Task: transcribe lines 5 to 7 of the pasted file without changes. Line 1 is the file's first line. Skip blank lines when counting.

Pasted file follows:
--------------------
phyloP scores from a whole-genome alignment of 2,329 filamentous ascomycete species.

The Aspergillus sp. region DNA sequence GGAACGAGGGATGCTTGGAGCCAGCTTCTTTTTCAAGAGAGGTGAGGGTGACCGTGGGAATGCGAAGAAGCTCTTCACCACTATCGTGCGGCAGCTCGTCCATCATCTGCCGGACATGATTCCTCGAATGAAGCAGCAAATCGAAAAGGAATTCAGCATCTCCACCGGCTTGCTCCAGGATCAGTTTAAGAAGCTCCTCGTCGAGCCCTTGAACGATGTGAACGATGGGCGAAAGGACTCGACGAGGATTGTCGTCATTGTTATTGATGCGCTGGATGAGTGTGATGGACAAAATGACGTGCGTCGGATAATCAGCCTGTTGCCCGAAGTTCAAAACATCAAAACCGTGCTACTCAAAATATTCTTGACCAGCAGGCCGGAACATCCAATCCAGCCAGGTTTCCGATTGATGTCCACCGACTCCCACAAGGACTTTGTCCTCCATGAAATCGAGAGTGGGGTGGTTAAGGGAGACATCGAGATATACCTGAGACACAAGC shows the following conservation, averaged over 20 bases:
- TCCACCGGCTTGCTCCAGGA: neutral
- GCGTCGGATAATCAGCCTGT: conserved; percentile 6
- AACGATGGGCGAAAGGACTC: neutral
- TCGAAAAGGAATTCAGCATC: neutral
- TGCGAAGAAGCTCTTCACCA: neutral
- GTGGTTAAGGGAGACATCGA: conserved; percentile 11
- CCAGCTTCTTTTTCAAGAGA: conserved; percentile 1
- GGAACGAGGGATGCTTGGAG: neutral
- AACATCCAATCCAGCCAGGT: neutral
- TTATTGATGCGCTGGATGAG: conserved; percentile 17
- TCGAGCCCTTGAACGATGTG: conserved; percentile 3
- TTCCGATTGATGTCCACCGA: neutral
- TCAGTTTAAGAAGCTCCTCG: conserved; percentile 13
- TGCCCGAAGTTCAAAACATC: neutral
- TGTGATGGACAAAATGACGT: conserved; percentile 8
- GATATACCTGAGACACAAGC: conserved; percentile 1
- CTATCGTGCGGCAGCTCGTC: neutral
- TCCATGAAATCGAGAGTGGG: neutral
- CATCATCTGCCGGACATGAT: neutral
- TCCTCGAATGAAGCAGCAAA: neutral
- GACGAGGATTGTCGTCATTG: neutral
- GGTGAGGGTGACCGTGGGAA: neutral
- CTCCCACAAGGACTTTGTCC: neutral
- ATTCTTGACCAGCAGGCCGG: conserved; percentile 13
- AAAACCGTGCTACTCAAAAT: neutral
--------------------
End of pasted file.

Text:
- AACGATGGGCGAAAGGACTC: neutral
- TCGAAAAGGAATTCAGCATC: neutral
- TGCGAAGAAGCTCTTCACCA: neutral